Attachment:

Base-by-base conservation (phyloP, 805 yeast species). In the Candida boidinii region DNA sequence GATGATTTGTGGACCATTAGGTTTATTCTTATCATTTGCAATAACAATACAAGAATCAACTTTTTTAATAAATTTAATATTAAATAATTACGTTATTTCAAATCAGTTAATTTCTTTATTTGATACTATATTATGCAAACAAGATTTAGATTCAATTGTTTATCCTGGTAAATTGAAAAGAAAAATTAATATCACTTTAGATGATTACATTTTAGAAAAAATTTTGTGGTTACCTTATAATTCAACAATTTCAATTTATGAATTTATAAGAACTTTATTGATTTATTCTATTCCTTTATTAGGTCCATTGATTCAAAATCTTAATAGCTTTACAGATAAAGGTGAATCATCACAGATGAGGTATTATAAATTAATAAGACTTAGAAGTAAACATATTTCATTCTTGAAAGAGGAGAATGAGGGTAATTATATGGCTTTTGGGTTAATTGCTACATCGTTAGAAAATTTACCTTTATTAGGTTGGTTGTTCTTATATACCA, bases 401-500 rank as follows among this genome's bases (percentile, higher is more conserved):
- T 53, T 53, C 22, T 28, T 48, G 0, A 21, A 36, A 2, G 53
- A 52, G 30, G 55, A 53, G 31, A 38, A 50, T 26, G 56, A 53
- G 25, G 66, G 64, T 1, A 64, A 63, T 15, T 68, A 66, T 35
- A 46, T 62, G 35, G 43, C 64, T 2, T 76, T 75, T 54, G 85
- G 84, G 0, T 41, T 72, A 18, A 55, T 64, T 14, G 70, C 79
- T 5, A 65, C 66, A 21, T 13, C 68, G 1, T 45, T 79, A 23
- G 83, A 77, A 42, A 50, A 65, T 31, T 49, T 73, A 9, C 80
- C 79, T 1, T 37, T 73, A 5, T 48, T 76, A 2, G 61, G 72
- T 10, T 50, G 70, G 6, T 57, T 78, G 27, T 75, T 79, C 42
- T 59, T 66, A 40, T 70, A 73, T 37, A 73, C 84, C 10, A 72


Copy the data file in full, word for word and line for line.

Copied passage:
Base-by-base conservation (phyloP, 805 yeast species). In the Candida boidinii region DNA sequence GATGATTTGTGGACCATTAGGTTTATTCTTATCATTTGCAATAACAATACAAGAATCAACTTTTTTAATAAATTTAATATTAAATAATTACGTTATTTCAAATCAGTTAATTTCTTTATTTGATACTATATTATGCAAACAAGATTTAGATTCAATTGTTTATCCTGGTAAATTGAAAAGAAAAATTAATATCACTTTAGATGATTACATTTTAGAAAAAATTTTGTGGTTACCTTATAATTCAACAATTTCAATTTATGAATTTATAAGAACTTTATTGATTTATTCTATTCCTTTATTAGGTCCATTGATTCAAAATCTTAATAGCTTTACAGATAAAGGTGAATCATCACAGATGAGGTATTATAAATTAATAAGACTTAGAAGTAAACATATTTCATTCTTGAAAGAGGAGAATGAGGGTAATTATATGGCTTTTGGGTTAATTGCTACATCGTTAGAAAATTTACCTTTATTAGGTTGGTTGTTCTTATATACCA, bases 401-500 rank as follows among this genome's bases (percentile, higher is more conserved):
- T 53, T 53, C 22, T 28, T 48, G 0, A 21, A 36, A 2, G 53
- A 52, G 30, G 55, A 53, G 31, A 38, A 50, T 26, G 56, A 53
- G 25, G 66, G 64, T 1, A 64, A 63, T 15, T 68, A 66, T 35
- A 46, T 62, G 35, G 43, C 64, T 2, T 76, T 75, T 54, G 85
- G 84, G 0, T 41, T 72, A 18, A 55, T 64, T 14, G 70, C 79
- T 5, A 65, C 66, A 21, T 13, C 68, G 1, T 45, T 79, A 23
- G 83, A 77, A 42, A 50, A 65, T 31, T 49, T 73, A 9, C 80
- C 79, T 1, T 37, T 73, A 5, T 48, T 76, A 2, G 61, G 72
- T 10, T 50, G 70, G 6, T 57, T 78, G 27, T 75, T 79, C 42
- T 59, T 66, A 40, T 70, A 73, T 37, A 73, C 84, C 10, A 72